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a view of the rugged coast and the yellow Gorse growing along the road (image from Street View)

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Today’s drive along the Military Road showed me that the people love to spend recreational time along this coast.  There are vacation communities …

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a vacation community (image from Street View)

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Homes and cottages were downhill from the road.  I am sure you could step from the road to one of these rooftops!

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a view of houses along the road (image from Street View)

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The cottages were small, not much bigger than our own cabin …

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cabins overlooking the ocean (image from Street View)

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Best View: acres of Gorse along the road …

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a ‘learning-watercolor’ note:  the first painting below was done on 140 lb paper made for watercolor.  The second painting was done on sketch paper of much lighter weight.  The second painting is wrinkled (see dark shadows in the left and right margins).  This is called ‘cockling’ and can be prevented by stretching lighter papers before painting.  I tape the edges of my paintings on a hard surface prior to painting.

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July 3, 2013 “Military Road, Cornwall coast’ Jane Tims

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July 3, 2013 ‘Gorse’ Jane Tims

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Copyright  2013  Jane Tims

Written by jane tims

July 19, 2013 at 7:00 am

along the Cornwall shore 7-1

with 10 comments

After completing my virtual bike journey through central France, I was faced with a decision …. where to go next?  I considered all sorts of places, but the winner has been the setting for some of my favorite literature  … the Cornwall coast of England.

A few minutes with Street View convinced me.  Along the Cornwall coast are the ocean views I love, the rugged shoreline of Daphne du Maurier fame, the hilly countryside of southern England, and numerous opportunities for side trips to see farmsteads, churchyards and ruins.   It was hard to settle on the 26 images that would take me through my first 30 minute virtual bike excursion.  So hard, in fact, I selected 39 images for the first trip!

I decided to begin just west of Plymouth, and I plotted ten, 3 km trips to begin.  Beyond that is a more than 300-km-distance around the entire Cornwall coast.

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Today’s trip took me through the hamlet of Rame, along the Whitsand Bay of the Atlantic Ocean.  The Street View image of the parking lot at Rame’s Head provides a view of 14th century Saint Michael’s chapel on a cone-shaped headland.  The chapel is now derelict and is thought to be the site of a Celtic hermitage …

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St Michael’s chapel is the tiny building on the cone-shaped hill at about 5 o’clock (image from Street View)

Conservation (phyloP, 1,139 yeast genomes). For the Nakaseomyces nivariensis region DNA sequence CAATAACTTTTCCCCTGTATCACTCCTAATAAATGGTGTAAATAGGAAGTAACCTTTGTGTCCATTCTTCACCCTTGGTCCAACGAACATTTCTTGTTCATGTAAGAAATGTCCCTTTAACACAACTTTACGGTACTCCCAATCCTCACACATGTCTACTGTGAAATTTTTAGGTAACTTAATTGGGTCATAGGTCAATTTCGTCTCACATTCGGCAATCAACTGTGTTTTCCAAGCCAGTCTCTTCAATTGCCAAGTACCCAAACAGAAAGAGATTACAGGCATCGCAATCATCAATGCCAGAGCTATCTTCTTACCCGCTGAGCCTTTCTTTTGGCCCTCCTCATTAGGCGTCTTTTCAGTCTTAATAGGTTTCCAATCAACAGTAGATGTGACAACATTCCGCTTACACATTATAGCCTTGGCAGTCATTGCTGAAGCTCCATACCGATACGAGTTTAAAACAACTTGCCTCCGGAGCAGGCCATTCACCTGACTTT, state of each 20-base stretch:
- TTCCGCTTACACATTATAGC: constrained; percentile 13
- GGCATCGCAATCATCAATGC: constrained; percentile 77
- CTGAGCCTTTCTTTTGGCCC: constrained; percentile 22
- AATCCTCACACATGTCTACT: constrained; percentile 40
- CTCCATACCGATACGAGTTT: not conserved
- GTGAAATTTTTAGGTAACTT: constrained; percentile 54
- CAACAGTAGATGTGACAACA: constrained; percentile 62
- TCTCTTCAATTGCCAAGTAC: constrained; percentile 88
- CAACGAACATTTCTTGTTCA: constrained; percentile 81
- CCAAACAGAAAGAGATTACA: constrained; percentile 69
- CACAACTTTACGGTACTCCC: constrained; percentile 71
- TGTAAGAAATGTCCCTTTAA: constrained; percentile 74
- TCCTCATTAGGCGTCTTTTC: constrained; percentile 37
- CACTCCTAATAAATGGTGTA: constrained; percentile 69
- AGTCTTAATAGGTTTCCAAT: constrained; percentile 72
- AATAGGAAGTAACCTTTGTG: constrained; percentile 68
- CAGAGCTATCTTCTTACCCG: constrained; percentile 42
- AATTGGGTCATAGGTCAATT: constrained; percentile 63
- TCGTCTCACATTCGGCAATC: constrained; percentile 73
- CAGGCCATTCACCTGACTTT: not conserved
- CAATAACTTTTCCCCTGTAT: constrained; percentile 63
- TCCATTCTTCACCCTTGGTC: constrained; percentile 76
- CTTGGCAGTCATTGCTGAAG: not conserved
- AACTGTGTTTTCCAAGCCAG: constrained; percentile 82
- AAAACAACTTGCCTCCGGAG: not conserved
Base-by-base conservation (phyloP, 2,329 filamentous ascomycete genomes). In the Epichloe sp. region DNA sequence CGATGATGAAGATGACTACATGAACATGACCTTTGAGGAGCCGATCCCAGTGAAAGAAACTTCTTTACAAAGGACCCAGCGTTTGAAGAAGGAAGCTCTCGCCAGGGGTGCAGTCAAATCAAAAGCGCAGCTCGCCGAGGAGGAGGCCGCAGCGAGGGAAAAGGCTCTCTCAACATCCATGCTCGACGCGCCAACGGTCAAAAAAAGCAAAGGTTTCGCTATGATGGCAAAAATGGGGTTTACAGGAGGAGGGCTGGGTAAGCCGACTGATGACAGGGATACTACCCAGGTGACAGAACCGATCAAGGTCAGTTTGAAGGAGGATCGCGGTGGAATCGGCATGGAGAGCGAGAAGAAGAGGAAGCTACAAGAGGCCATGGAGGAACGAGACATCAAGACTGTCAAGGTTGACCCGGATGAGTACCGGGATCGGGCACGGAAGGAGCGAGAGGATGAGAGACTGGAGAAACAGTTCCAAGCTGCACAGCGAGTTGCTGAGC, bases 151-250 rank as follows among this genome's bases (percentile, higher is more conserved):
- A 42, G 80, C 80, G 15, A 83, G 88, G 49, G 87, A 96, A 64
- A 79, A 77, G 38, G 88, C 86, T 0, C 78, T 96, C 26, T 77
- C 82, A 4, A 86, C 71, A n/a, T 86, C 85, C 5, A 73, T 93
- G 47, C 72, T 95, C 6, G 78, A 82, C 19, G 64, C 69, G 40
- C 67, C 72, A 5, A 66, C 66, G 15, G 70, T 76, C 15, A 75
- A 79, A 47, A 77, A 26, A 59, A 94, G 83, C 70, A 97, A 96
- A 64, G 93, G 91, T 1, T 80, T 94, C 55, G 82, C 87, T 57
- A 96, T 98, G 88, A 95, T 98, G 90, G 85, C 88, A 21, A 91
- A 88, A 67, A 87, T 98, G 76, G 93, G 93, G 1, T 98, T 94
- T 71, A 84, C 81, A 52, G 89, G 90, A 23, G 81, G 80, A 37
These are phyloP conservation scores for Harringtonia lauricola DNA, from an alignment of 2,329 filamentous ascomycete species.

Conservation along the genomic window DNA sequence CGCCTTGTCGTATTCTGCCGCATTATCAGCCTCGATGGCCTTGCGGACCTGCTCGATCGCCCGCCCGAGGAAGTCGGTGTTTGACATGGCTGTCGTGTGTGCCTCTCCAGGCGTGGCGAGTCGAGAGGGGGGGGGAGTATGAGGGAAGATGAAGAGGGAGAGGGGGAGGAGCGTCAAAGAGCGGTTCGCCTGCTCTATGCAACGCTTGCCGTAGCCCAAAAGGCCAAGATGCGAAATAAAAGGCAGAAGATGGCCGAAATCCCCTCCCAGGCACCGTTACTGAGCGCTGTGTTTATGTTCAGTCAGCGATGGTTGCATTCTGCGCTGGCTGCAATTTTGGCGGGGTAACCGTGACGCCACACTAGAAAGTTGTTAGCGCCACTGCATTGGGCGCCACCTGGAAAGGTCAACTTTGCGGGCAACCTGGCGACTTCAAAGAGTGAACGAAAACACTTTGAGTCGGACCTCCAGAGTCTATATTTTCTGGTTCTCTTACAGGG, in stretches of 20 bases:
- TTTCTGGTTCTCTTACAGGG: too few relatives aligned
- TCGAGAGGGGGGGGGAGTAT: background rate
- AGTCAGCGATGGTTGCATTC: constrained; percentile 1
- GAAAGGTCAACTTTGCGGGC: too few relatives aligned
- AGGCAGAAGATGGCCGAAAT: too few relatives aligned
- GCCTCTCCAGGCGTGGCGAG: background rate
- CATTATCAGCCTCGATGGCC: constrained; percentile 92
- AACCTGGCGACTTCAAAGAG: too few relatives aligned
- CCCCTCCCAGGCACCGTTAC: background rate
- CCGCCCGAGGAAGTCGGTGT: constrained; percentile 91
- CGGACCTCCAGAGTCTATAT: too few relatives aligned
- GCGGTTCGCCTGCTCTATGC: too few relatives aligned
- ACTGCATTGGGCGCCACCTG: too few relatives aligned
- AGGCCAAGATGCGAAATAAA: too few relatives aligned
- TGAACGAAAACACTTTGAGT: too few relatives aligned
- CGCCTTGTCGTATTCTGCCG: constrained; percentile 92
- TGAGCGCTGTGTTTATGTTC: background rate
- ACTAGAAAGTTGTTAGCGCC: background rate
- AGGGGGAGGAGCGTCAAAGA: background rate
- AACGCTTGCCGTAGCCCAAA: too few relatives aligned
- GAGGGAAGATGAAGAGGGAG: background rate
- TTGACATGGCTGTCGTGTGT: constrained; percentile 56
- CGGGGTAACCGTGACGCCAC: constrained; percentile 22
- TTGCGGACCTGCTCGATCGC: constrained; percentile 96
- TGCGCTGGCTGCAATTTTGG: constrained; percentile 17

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The first part of the trip took me past the Saint Germanus churchyard …

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Saint Germanus churchyard (image from Street View)

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The church was dedicated in 1259, on the site of an older building.  In the church are pews surviving from the 16th century!  Since there is no electricity or gas, services are by candlelight.  I particularly like the lych gate in front of the church since my novel begins with my main character standing under a lych gate to keep dry from the rain.  A lych gate is a covered gate – during a funeral, the body of the deceased person is carried through the lych gate on the way to the church …

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Saint Germanus church in Rame (image from Street View)

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The next part of my trip was along the Military Road.  This road runs along the coast on the high land.  Other, narrower (!) roads run between the small communities closer to the coast.  My guess is, this road was built as a way to patrol the coastline for military purposes …

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Military Road near Rame – Gorse blooming along the road (image from Street View)

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I enjoyed my visit with a herd of horses along the Military Road …

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As I looked back along the road I’d just travelled (virtually), I was so glad I chose this as the next stage of my exercise scheme …

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Best View:  so many to choose from!  I liked a view of lilacs in the yard of a house near Rame …

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July 1, 2013 ‘Lilacs near Rame’ Jane Tims

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Copyright  Jane Tims  2013

Written by jane tims

July 17, 2013 at 7:15 am